A Rich History in a Beautiful Community

  • Woodrow Wilson Elementary was built in 1938 nestled in the tight-knit community of South Colton.  This school has served a proud Chicano community that has overcome adversity in many ways including segregation.  More than 20 years before construction began, the citizens of South Colton unionized and successfully protested against worker discrimination (nps.gov).  Chicano-owned businesses and organizations became a necessity because citizens were segregated from resources, facilities, and funding.  Businesses like theaters, sports complexes, grocery stores, and community halls made South Colton a "city within a city."  Graduation ceremonies were held by local families, the Saldaña's in particular, and annual Fiestas Patrias were held in the heart of South Colton.  Although discrimination is a dark spot in the beautiful tapestry of South Colton, the citizens created a community built on family, culture, and perseverance.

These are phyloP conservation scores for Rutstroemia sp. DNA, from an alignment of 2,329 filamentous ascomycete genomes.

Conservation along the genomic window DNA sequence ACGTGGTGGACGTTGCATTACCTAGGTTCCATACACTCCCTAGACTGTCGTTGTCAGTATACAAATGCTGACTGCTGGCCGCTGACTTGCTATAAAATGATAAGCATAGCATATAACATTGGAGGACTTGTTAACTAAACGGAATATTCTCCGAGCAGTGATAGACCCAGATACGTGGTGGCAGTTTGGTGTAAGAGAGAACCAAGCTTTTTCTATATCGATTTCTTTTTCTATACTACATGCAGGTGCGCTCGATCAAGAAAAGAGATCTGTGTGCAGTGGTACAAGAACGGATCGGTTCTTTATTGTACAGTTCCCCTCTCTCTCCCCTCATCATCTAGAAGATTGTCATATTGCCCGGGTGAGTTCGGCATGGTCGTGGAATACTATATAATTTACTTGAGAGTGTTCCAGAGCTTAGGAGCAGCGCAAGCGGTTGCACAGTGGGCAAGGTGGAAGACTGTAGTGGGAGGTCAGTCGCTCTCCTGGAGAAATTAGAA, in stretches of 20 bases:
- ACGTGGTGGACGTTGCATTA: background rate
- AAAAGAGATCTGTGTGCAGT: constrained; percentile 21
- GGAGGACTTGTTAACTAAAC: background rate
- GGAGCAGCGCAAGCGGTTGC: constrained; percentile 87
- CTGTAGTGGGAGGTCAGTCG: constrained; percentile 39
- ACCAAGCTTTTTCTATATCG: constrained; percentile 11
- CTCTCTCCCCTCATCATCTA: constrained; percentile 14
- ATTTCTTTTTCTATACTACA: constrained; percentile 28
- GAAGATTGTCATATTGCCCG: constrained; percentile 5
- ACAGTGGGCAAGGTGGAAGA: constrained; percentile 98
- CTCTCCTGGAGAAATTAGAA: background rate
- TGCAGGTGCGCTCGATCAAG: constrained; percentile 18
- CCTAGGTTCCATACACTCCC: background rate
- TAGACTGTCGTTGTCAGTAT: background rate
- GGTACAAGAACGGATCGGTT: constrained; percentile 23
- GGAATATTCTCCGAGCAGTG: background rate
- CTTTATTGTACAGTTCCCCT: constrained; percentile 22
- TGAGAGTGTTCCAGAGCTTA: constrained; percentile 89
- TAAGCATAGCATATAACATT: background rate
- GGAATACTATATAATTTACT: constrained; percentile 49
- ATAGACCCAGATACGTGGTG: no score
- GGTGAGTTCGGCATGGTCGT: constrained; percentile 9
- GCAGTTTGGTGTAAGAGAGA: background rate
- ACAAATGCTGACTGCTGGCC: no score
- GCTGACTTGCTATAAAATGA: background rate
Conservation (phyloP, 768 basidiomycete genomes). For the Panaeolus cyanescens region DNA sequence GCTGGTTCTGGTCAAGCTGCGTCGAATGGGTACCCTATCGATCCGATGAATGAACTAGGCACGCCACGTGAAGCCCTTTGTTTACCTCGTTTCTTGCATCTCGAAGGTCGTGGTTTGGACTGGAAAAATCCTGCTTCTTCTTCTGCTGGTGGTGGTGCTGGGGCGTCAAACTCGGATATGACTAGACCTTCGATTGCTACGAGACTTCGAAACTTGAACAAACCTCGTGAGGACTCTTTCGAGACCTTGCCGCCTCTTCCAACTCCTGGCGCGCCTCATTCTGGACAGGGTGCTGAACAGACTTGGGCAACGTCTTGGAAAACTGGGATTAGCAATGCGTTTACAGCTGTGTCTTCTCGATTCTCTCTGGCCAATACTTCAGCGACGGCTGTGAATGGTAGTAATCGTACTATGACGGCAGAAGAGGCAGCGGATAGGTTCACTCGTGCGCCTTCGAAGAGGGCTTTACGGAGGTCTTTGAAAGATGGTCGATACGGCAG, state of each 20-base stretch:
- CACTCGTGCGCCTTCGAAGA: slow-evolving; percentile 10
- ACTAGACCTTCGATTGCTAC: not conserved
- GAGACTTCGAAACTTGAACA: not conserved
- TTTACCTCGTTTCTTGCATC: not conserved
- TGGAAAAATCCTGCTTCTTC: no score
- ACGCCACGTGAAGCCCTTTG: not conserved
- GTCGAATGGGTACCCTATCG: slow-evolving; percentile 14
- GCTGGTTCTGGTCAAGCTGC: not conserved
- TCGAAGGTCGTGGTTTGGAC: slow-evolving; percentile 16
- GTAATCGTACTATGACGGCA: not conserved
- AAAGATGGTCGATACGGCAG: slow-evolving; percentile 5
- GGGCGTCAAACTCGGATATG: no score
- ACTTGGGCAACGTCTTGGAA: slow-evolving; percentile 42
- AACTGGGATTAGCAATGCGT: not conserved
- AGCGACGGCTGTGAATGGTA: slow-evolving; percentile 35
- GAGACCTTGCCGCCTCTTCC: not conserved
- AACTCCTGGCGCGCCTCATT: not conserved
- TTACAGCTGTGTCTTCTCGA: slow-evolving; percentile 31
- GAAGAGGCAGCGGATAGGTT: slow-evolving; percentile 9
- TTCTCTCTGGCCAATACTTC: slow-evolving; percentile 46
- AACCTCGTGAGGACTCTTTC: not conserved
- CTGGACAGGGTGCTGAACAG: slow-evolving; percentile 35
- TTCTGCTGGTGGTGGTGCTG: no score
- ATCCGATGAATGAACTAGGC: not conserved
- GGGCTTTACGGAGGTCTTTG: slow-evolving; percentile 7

At its conception, Woodrow Wilson, named after the 28th President, was a junior high school that served 5th-8th grades.  Wilson Jr. High was combined with anothergarfield school, Garfield School (pictured).  Garfield School was a primary school that served Kinder-4th grade.  Both schools were segregated from the white community in North Colton until the 1953-1954 school year (iecn.com).  Shortly after, Garfield School was demolished and Wilson Elementary became a K-6 school.  Woodrow Wilson Elementary School is a registered landmark in the City of Colton and is one of three landmarks in South Colton.  The other official Colton landmarks in South Colton are the Fountain at the corner of O St. and La Cadena and the Agua Mansa Cemetary on Agua Mansa Road.     

    In 1978, for the 40th year celebration, a school competition was held where students were tasked with drawing something that represented the history of Colton.  The student winners of that competition were able to paint their drawings in the hallways of the original school building.  To this day, those murals still color the original school building halls.  As time goes on, former students call the school asking to have a picture of a specific mural sent to them.  It's a great feeling knowing that Wilson Elementary is a living time capsule for the community.